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J Bone Miner Res. 2020 Jan 30. doi: 10.1002/jbmr.3972. [Epub ahead of print]

A Pooled Analysis of Fall Incidence From Placebo-Controlled Trials of Denosumab.

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Department of Orthopaedic Surgery, Faculty of Medicine, Siriraj Hospital, Mahidol University, Bangkok, Thailand.
Academic Unit of Bone Metabolism, Department of Oncology and Metabolism, The Mellanby Centre for Bone Research, The Centre for Integrated Research in Musculoskeletal Ageing, University of Sheffield, Sheffield, UK.
Oregon Osteoporosis Center, Portland, OR, USA.
Center for Metabolic Bone Diseases, University Hospitals Leuven, and Department of Chronic Diseases, Metabolism, and Aging, (CHROMETA), KU Leuven, Leuven, Belgium.
Amgen Inc., Thousand Oaks, CA, USA.
San Francisco Coordinating Center, California Pacific Medical Center (CPMC), Research Institute and the University of California, San Francisco, CA, USA.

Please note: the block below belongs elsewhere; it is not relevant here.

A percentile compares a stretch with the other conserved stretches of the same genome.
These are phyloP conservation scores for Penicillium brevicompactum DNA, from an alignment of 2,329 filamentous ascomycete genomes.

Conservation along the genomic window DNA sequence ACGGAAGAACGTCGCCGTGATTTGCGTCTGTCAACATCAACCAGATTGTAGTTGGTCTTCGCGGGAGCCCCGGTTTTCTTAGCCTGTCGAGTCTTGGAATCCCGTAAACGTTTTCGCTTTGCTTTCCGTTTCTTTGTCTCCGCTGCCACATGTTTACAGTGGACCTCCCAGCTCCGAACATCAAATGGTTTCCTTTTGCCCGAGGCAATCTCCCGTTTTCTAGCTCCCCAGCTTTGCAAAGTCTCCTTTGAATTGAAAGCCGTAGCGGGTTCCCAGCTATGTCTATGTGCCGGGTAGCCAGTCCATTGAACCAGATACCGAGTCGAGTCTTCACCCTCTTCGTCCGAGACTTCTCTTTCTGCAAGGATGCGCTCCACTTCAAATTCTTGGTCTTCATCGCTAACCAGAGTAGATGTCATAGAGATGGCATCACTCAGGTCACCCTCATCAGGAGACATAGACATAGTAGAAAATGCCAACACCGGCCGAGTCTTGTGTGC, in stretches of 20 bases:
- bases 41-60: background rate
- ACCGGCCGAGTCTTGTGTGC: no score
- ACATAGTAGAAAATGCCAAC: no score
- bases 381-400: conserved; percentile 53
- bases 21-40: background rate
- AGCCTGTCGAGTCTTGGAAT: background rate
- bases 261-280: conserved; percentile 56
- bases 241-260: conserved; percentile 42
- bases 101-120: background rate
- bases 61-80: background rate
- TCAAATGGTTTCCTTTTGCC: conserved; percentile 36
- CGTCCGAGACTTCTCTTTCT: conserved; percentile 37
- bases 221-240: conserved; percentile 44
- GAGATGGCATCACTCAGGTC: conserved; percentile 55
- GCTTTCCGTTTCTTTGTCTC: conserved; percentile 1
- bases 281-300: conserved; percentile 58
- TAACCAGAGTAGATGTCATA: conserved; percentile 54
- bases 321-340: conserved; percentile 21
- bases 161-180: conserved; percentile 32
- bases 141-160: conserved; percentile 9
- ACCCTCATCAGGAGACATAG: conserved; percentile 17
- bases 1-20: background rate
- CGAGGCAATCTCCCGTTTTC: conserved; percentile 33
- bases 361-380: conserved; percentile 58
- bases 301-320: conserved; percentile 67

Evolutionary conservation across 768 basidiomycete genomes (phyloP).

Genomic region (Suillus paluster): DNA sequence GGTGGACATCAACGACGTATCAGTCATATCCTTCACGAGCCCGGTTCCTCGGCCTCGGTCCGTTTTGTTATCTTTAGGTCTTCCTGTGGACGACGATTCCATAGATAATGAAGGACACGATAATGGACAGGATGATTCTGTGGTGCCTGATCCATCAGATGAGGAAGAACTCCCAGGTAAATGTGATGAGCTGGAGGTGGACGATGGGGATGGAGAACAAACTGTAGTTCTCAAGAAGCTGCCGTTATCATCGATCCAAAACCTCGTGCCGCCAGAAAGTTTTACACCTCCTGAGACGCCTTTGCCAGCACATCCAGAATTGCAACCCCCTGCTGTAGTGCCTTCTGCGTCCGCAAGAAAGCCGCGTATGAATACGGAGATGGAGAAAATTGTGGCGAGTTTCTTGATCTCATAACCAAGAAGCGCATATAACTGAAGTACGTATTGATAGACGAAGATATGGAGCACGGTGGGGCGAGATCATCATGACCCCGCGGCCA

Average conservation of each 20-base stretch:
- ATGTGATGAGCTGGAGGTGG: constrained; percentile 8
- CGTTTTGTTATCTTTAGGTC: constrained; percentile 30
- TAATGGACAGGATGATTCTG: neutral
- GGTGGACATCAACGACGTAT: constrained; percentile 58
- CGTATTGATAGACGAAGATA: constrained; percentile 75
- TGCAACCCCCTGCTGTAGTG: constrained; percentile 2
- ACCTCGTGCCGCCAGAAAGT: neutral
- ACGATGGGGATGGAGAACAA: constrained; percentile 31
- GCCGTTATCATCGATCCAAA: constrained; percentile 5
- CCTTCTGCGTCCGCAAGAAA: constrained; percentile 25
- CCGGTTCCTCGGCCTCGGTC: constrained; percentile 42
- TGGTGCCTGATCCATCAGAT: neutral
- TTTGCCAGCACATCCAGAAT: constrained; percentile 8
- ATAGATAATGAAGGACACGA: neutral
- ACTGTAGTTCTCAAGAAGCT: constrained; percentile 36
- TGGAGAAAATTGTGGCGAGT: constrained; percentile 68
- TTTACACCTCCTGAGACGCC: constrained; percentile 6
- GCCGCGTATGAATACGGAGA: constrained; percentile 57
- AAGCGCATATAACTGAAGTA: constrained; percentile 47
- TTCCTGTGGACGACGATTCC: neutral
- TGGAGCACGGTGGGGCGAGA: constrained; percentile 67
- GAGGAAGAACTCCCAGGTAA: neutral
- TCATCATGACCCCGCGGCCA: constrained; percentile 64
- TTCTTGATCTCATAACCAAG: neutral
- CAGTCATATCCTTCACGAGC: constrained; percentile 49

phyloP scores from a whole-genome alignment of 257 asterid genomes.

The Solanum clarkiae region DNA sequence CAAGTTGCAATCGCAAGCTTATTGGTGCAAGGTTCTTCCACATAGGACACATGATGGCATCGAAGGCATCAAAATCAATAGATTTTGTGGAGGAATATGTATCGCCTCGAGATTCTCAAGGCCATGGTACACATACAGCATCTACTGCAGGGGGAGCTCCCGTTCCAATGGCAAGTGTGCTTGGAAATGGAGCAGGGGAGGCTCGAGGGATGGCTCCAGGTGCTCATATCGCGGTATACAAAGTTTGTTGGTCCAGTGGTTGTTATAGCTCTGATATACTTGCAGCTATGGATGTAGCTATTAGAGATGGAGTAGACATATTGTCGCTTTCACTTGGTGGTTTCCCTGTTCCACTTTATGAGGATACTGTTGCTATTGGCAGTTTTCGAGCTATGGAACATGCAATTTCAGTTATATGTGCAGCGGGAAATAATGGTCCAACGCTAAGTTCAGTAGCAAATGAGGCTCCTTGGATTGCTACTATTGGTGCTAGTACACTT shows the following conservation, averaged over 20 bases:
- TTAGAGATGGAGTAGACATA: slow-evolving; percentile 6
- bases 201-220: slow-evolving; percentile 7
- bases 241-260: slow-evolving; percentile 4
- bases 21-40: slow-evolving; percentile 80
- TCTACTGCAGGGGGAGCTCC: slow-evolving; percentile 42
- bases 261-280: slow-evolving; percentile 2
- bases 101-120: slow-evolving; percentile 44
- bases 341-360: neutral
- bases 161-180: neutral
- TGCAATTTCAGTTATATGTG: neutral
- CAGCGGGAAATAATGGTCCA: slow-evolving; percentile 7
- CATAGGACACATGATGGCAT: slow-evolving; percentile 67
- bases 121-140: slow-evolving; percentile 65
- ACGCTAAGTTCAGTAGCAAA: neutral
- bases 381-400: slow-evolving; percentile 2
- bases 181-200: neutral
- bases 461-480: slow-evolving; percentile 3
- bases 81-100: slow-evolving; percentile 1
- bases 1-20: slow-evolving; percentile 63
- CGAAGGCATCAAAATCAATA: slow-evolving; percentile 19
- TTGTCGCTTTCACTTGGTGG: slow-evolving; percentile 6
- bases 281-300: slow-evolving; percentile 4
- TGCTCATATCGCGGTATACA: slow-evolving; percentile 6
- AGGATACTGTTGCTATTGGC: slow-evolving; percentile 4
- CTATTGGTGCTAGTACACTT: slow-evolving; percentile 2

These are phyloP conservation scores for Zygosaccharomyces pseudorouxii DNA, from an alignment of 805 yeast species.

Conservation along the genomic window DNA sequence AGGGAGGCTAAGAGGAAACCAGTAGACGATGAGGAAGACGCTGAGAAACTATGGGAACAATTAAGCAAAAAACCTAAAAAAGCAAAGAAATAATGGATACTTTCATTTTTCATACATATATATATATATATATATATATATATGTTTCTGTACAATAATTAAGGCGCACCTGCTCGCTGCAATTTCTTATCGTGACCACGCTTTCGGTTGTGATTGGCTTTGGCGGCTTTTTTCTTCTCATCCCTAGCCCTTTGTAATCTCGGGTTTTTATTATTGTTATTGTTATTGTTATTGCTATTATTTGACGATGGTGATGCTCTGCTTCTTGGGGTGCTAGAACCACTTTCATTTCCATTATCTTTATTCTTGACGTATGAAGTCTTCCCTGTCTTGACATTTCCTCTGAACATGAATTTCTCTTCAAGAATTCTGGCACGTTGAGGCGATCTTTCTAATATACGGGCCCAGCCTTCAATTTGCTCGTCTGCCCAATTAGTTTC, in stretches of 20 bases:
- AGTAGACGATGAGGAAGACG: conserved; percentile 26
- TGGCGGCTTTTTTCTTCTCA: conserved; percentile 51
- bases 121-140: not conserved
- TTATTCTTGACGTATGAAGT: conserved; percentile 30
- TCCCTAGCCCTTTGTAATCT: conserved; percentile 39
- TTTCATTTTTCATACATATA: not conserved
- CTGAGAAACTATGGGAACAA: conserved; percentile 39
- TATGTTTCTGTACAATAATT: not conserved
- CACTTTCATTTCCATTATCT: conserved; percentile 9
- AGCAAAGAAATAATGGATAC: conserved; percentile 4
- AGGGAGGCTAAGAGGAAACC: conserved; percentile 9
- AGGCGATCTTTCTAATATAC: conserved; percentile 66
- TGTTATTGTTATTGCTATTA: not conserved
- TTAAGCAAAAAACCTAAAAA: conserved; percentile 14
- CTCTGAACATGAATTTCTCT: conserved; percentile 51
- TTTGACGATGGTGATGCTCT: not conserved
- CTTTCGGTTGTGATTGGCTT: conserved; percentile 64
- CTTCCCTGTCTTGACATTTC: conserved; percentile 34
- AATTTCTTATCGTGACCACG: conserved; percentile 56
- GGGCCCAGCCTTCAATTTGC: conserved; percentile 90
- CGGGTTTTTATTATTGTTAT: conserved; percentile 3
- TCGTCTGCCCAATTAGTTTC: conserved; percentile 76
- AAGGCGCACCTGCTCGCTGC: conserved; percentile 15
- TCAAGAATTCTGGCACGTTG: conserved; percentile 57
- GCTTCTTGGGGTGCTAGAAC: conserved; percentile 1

Recent studies suggest that the RANK/RANKL system impacts muscle function and/or mass. In the pivotal placebo-controlled fracture trial of the RANKL inhibitor denosumab in women with postmenopausal osteoporosis, treatment was associated with a lower incidence of non-fracture-related falls (p = 0.02). This ad hoc exploratory analysis pooled data from five placebo-controlled trials of denosumab to determine consistency across trials, if any, of the reduction of fall incidence. The analysis included trials in women with postmenopausal osteoporosis and low bone mass, men with osteoporosis, women receiving adjuvant aromatase inhibitors for breast cancer, and men receiving androgen deprivation therapy for prostate cancer. The analysis was stratified by trial, and only included data from the placebo-controlled period of each trial. A time-to-event analysis of first fall and exposure-adjusted subject incidence rates of falls were analyzed. Falls were reported and captured as adverse events. The analysis comprised 10,036 individuals; 5030 received denosumab 60 mg subcutaneously once every 6 months for 12 to 36 months and 5006 received placebo. Kaplan-Meier estimates showed an occurrence of falls in 6.5% of subjects in the placebo group compared with 5.2% of subjects in the denosumab group (hazard ratio = 0.79; 95% confidence interval 0.66-0.93; p = 0.0061). Heterogeneity in study designs did not permit overall assessment of association with fracture outcomes. In conclusion, denosumab may reduce the risk of falls in addition to its established fracture risk reduction by reducing bone resorption and increasing bone mass. These observations require further exploration and confirmation in studies with muscle function or falls as the primary outcome. © 2020 The Authors. Journal of Bone and Mineral Research published by American Society for Bone and Mineral Research..




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